There are some good ideas in there – some of which I had already filed away for further consideration.
Most of them are about environment, not language.
A decent code editor is something that many experienced programmers would love to have
Writing a decent text editor with code awareness is no minor task. It"s significantly harder than writing a new language, and that"s not easy. I would strongly suggest staying away from that particular challenge for the moment. And anyway, there's already a hatful-and-a-half of decent text / code editors out there already.
Anyway, onto the meat of things. It seems that even the BASIC fans are coming around to the idea that BASIC simply isn"t good enough as it stands, and could bear some improvement.
Most of the gripes I"ve seen here about BASIC come from a fundamental misunderstanding of what BASIC on early machines was, at least on the Microsoft ROM based interpreters.
Not mine. My gripes are particularly about the expressibility (well, to be more exact, the lack thereof) of BASIC. Nothing to do with the tokenising, interpretation, or even syntax of the language, but about what it allows you to do. Surmounting the brick wall that BASIC puts in the programmer"s path means moving away from classic "Dartmouth" BASIC and into something else entirely. That"s fair enough, but it puts you on a long and slippery slope of language tweaking. It"s hellishly hard to do right, especially when "right" is defined by "producing a language for teaching".
Before going any further, and as an absolute minimum, you need to read, and totally understand, Sussmann & Abelson"s "Structure and Interpretation of Computer Programs". You need to understand what needs to be part of a language, and what can be built onto a language with extensions written in the language / linking to external libraries.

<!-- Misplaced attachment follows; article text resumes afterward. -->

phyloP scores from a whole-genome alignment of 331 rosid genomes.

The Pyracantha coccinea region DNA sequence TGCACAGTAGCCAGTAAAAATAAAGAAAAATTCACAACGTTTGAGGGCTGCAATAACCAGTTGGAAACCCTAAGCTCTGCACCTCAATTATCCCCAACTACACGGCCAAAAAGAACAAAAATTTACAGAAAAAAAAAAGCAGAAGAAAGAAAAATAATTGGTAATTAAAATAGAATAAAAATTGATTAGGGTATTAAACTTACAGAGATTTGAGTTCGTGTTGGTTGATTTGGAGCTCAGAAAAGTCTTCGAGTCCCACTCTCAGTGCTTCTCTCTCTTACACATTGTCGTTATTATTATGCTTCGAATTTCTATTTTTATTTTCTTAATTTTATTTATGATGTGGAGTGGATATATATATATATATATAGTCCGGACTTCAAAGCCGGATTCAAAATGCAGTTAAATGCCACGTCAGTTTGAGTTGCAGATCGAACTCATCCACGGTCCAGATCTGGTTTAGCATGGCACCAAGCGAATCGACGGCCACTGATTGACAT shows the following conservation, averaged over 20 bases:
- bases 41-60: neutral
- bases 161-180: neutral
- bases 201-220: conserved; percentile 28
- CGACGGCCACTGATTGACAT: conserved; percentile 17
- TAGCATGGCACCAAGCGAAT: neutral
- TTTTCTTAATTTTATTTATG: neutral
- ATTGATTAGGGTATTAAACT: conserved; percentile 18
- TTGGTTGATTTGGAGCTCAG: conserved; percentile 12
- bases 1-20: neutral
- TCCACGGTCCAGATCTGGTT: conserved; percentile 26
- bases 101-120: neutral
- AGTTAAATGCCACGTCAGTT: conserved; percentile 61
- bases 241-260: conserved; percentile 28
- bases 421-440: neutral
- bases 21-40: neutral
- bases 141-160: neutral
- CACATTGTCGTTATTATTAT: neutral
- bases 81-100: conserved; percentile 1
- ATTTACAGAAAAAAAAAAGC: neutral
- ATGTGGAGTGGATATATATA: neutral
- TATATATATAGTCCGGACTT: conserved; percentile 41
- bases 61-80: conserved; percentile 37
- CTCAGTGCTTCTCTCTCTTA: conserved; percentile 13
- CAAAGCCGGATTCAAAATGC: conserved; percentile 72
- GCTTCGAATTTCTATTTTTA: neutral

You probably want to be intimately acquainted with Papert"s work, the stuff that came out of the Xerox AI labs, Bertrand Meyer"s stuff, and to be able to read and contribute on Lambda the Ultimate. Of course, once you"ve got to that stage, you may find yourself wondering what, exactly, you originally thought was so great about BASIC in the first place.
Did I suggest it was easier to write a language than an editor? I lied. In a mechanical sense, it may be, but in a conceptual sense, it's way, way, harder to write a consistent, useful, language.
If you decide to go for it, for initial implementation, I'd suggest implementing your pseudo-BASIC as a DSL on top of Scheme or Common Lisp.
Oh, and don"t throw GOTO away just yet. It may be "considered harmful", but it can be particularly useful – it was put into BASIC for a reason. I"d throw away GOSUB instead.